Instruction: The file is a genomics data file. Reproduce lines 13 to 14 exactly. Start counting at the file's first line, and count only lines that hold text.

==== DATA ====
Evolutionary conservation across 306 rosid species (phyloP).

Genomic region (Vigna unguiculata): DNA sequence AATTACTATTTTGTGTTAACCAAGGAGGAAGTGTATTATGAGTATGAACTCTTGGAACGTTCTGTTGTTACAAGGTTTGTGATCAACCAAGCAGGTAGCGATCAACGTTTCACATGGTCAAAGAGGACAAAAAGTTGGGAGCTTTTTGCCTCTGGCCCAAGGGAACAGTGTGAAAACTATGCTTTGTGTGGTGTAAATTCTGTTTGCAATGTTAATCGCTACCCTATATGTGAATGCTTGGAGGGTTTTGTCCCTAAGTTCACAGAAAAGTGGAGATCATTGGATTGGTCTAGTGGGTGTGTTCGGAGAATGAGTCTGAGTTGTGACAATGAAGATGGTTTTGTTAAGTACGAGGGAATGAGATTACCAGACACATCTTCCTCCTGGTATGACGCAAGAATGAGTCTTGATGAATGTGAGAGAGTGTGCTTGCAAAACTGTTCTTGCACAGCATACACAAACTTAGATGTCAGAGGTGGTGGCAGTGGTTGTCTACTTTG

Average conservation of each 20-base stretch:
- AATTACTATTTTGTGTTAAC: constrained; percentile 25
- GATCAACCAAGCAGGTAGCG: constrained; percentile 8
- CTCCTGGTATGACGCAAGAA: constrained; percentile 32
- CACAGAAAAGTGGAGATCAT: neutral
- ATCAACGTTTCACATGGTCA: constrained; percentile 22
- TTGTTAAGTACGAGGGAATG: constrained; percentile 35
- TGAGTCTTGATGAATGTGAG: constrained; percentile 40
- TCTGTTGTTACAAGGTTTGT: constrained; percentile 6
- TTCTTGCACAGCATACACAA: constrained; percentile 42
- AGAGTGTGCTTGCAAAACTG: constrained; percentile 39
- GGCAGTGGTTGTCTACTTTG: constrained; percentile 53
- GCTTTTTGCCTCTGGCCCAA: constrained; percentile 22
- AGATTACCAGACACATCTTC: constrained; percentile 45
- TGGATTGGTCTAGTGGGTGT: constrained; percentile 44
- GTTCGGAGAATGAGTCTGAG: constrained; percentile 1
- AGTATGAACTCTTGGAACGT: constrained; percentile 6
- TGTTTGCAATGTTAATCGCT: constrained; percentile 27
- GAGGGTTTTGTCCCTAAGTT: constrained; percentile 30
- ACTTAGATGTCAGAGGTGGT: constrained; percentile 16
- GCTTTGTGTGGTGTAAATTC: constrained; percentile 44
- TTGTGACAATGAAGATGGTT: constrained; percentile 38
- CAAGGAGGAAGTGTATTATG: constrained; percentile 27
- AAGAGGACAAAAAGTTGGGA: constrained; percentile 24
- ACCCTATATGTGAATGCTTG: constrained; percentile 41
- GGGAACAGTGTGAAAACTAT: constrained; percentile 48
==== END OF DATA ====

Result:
- AGAGTGTGCTTGCAAAACTG: constrained; percentile 39
- GGCAGTGGTTGTCTACTTTG: constrained; percentile 53